Senate Judiciary Committee To Hear Testimony On Historic Women's Health Protection Act

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(PRESS RELEASE) The United States Senate Committee on the Judiciary will hear testimony today regarding the Women’s Health Protection Act— a historic piece of legislation that would enforce and protect a woman’s right and access to safe, legal abortion care no matter where she lives.

Senator Richard Blumenthal (D-CT)—who introduced the legislation last November with Senator Tammy Baldwin and Representatives Judy Chu, Lois Frankel and Marcia Fudge in the House—will chair today’s hearing.  Nancy Northup, president and CEO of the Center for Reproductive Rights, will testify in support of the Women’s Health Protection Act.

Said Nancy Northup, president and CEO of the Center for Reproductive Rights:

“Today, women’s access to abortion services is being blocked through an avalanche of pretextual laws that do nothing to protect women’s health and safety.  They are designed to accomplish by the pen what could not be accomplished through brute force—the closure of facilities providing essential reproductive health care to the women of this country.

“And now millions of women’s constitutional rights are hanging by a thread—and entirely dependent on where they happen to live.

“The Women’s Health Protection Act will ensure that the fundamental right to safe, legal abortion services is unhampered by regulations passed by politicians designed to choke off women’s access to reproductive health care under the guise these laws protect their safety and well-being.  This bill will fulfill the promise of our Constitution, guaranteeing that all women are able to make private, personal decisions about their health care without intrusion from politicians who presume to know better.

“Congress has the unique opportunity to truly act on behalf of women’s health and safety, and to push aside downright dishonest claims that fail to hold water against decades of medical and scientific facts. Today I stand before the Senate Judiciary Committee in support of the Women’s Health Protection Act and to call on our elected leaders to put an end to the games politicians have been playing with women’s health care.”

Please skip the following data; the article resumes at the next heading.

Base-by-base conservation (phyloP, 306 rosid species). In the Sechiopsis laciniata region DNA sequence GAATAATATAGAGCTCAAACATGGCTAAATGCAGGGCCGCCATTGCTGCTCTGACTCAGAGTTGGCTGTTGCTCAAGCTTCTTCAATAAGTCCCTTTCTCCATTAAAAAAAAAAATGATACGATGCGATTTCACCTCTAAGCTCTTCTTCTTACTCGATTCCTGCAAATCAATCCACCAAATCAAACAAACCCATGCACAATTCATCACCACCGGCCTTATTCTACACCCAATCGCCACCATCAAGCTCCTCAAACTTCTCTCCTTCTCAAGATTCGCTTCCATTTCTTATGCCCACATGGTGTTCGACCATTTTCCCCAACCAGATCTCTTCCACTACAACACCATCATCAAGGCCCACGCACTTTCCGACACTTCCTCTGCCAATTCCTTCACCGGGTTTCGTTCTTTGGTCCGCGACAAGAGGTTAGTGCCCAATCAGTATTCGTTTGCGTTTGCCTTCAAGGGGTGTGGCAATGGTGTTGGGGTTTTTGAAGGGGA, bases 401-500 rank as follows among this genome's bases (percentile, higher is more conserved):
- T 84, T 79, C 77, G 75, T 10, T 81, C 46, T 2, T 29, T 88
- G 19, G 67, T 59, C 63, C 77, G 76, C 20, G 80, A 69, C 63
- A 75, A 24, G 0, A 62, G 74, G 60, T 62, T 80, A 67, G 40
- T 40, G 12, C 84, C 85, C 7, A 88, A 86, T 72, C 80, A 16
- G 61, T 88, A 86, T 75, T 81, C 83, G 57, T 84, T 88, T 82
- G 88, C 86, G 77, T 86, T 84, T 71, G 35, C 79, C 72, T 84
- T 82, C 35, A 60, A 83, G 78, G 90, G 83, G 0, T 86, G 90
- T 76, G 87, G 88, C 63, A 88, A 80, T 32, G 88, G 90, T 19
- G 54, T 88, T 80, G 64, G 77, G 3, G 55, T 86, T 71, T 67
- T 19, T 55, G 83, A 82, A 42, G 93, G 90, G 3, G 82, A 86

The Women’s Health Protection Act ensures women's access to essential reproductive health care services, including abortion.  Designed as a response to the unrelenting assaults on women's reproductive health care in recent years, the bill would prohibit states from: imposing restrictions on abortion providers that apply to no similar medical care, interfering with women's personal decision making, or blocking access to safe and legal abortion services.  It is a crucial step toward defending access to safe, legal, essential health care and the constitutional rights of every woman in the U.S.

According to a recent report by the Center for Reproductive Rights, politicians in nearly forty states have attempted to restrict women's access to their constitutionally protected right to abortion since the start of 2014—introducing more than 250 pieces of anti-choice legislation.  Women in many states already face extremely limited options when needing to access the full range of reproductive health care services.  For example, some states—including North Dakota, South Dakota, and Mississippi—have but a single remaining clinic offering abortion care to women, who often must travel hundreds of mile to reach it.

The Center for Reproductive Rights has been on the frontlines of defending women’s access to reproductive health care for over twenty years.  The Center is currently challenging harmful and unconstitutional restrictions on women’s access to essential reproductive health care across the country, including admitting privileges requirements in Texas and Mississippi which threaten to severely restrict—if not completely eliminate—safe, legal, and high-quality abortion services.

The Women’s Health Protection Act currently boasts 35 sponsors in the Senate and 125 in the House.  The Center for Reproductive Rights will live stream today’s Senate Judiciary Committee hearing at